Global economic issues such as international tax avoidance and the tapering of America's economic stimulus programme are due to be discussed at the G20 leaders' summit in St Petersburg, but world leaders are expected to focus more on the crisis in Syria.

Presided over by Russia, the summit aims at "fostering strong, sustainable and balanced growth" in the global economy amid continuing instability in financial markets, high unemployment and persistent global imbalances, according to the official website.

G20 leaders will discuss issues of economic growth, financial stability and quality job creation. They will also search for new sources of growth and investment financing along with strengthening multilateral trade and international development assistance.

Global Tax Avoidance

Tax avoidance by multinational companies has affected a number of major economies such as the UK. In Britain, global firms such as Starbucks, Google and Amazon have drawn severe criticism from the public and government over their tax avoidance schemes.

After facing criticism from consumer groups and the British Government over tax avoidance, US coffee chain Starbucks paid £5m ($7.7m, €5.9m) in British corporation tax and promised to pay another £15m by the end of next year. It was for the first time in five years the company had paid UK corporation tax.

Google only paid £3.4m in UK taxes in 2011, despite reporting £2.5bn in UK sales and a group-wide profit margin of 33%. Meanwhile, Amazon's main UK unit paid less than £1m in income tax in 2011, despite generating sales totalling between £3.33bn and £4.53bn from the country.

Charity group Oxfam earlier urged the G20 leaders to take tough action against tax avoidance which is causing Africa to lose $38.4bn a year in much-needed revenues.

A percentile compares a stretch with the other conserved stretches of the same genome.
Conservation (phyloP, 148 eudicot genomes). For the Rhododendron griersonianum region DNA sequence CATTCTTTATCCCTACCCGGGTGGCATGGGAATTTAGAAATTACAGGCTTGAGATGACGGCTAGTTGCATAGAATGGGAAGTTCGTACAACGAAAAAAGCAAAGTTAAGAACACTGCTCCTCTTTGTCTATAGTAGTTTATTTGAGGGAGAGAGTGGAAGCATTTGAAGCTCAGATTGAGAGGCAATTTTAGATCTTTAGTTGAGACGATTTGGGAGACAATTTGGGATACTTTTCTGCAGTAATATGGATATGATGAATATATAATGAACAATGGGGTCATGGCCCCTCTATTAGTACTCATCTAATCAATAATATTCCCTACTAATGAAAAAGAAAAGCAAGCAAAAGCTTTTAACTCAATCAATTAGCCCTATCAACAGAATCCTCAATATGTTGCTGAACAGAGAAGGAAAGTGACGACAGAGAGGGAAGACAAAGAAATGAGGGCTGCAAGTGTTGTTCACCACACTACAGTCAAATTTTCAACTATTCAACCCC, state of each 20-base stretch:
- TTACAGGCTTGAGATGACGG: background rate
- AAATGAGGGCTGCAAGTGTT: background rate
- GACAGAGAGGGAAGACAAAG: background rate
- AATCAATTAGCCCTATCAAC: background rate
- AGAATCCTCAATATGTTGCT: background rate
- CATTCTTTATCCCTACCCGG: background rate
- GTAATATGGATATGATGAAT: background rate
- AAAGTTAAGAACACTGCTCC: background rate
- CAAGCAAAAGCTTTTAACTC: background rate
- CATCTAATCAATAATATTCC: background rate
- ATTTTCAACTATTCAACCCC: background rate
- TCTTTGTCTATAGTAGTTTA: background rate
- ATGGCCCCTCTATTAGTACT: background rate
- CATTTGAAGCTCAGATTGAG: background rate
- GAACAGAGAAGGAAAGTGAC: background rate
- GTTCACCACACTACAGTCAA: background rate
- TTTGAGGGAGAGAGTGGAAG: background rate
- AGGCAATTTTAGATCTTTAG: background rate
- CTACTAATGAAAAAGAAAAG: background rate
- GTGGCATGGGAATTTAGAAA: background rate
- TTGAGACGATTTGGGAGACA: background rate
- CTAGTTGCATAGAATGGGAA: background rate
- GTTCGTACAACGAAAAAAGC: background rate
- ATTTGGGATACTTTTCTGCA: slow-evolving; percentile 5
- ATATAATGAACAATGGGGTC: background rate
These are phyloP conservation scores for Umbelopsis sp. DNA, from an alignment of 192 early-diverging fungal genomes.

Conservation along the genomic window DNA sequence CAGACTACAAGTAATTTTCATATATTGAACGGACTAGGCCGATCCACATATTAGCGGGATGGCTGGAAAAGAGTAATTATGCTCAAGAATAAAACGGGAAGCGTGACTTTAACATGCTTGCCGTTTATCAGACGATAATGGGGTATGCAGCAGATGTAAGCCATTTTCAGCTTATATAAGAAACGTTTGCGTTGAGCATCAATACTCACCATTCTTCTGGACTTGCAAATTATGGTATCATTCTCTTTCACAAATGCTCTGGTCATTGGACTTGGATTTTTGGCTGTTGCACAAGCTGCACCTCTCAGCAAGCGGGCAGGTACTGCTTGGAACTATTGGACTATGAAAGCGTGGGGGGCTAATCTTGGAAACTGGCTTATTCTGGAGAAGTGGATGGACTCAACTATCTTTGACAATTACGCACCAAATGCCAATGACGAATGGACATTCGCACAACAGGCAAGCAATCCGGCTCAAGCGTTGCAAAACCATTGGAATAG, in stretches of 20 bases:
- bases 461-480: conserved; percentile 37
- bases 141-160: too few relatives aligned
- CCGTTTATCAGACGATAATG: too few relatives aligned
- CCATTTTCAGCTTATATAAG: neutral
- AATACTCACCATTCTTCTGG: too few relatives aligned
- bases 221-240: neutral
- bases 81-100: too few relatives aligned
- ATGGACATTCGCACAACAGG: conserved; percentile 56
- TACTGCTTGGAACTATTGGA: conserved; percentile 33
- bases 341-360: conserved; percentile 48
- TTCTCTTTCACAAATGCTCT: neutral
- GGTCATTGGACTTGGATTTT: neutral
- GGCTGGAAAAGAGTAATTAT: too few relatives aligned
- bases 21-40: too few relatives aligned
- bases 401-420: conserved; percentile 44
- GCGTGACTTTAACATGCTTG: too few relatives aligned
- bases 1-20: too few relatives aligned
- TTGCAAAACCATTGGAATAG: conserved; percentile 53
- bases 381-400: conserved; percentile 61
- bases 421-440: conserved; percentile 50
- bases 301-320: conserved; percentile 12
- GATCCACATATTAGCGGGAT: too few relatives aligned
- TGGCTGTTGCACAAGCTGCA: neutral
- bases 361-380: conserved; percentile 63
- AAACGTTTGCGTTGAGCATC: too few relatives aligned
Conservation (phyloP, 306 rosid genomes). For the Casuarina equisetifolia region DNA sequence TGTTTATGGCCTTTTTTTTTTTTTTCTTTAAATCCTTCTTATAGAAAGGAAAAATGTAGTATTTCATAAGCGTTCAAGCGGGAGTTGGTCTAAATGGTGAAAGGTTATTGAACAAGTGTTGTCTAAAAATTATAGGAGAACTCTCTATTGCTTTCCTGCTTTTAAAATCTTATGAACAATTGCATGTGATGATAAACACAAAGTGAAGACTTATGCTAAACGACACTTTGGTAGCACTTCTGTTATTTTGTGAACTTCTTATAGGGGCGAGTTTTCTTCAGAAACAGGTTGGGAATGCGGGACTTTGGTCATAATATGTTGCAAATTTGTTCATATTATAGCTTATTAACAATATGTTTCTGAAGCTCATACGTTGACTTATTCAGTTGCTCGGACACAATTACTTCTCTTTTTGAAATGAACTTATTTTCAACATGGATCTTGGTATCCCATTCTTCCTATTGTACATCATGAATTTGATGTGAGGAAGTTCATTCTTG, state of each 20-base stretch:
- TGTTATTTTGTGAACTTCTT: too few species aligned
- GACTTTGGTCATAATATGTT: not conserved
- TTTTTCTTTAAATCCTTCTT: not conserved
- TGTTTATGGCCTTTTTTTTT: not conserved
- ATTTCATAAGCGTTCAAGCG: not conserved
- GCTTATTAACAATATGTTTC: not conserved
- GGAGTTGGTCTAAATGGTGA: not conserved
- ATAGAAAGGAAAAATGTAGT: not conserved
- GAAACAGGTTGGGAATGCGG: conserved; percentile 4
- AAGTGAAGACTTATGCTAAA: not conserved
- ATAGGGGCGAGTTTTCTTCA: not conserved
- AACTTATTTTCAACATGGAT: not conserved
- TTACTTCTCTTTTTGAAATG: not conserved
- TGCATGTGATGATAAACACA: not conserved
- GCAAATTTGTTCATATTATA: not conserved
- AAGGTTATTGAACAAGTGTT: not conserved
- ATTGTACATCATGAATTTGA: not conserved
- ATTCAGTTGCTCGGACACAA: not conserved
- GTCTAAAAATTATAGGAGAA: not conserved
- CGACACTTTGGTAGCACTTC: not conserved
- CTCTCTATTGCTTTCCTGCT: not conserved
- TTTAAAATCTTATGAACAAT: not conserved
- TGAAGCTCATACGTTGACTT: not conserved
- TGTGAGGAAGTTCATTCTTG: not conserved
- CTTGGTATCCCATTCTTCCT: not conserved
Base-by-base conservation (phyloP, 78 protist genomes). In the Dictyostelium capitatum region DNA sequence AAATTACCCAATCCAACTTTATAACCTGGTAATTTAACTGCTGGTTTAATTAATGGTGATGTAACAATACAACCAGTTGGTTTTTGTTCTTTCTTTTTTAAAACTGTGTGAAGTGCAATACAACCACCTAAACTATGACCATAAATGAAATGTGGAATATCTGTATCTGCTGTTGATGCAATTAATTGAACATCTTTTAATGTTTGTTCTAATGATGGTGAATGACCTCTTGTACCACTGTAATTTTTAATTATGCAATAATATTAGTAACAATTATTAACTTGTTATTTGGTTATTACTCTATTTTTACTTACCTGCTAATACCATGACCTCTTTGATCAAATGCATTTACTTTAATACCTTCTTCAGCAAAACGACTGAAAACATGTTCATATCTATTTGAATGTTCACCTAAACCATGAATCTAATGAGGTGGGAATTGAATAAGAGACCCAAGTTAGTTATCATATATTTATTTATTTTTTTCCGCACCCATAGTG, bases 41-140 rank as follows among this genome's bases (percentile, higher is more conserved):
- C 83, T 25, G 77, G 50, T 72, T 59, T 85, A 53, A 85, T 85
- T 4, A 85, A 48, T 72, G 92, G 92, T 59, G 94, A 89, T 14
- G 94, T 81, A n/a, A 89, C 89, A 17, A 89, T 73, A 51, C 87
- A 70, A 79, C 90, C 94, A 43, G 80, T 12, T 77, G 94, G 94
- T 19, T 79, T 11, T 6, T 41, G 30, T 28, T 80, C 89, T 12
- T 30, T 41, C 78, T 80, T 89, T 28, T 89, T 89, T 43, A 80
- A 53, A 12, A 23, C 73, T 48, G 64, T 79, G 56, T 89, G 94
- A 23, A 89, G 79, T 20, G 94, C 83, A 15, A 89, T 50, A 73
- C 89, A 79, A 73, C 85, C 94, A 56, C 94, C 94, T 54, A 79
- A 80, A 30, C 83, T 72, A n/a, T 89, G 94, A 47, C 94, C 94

In July, a G20 meeting formally backed plans to stop tax dodging. Thursday's meeting is expected to sign a clear agreement to combat corporate tax avoidance.

Scaling Back of US Stimulus

The meeting will also discuss the effects of the US Federal Reserve's planned scaling back of its mammoth monetary stimulus programme.

As the leading economies of Europe and the US have recently witnessed signs of growth, policymakers there plan to scale down their stimulus measures to avoid a credit crisis.

In particular, the US central bank is planning a tapering of its market stimulus programme worth $85bn a month. That has affected economies across the world, especially the emerging markets such as India, South Africa and Brazil.

India's currency has fallen by about 20% against the US dollar since the beginning of 2013 and has been the worst-performing currency in Asia.

India's Prime Minister Manmohan Singh, who is attending the summit, said he would emphasise to the other leaders "the need for an orderly exit from the unconventional monetary policies being pursued by the developed world".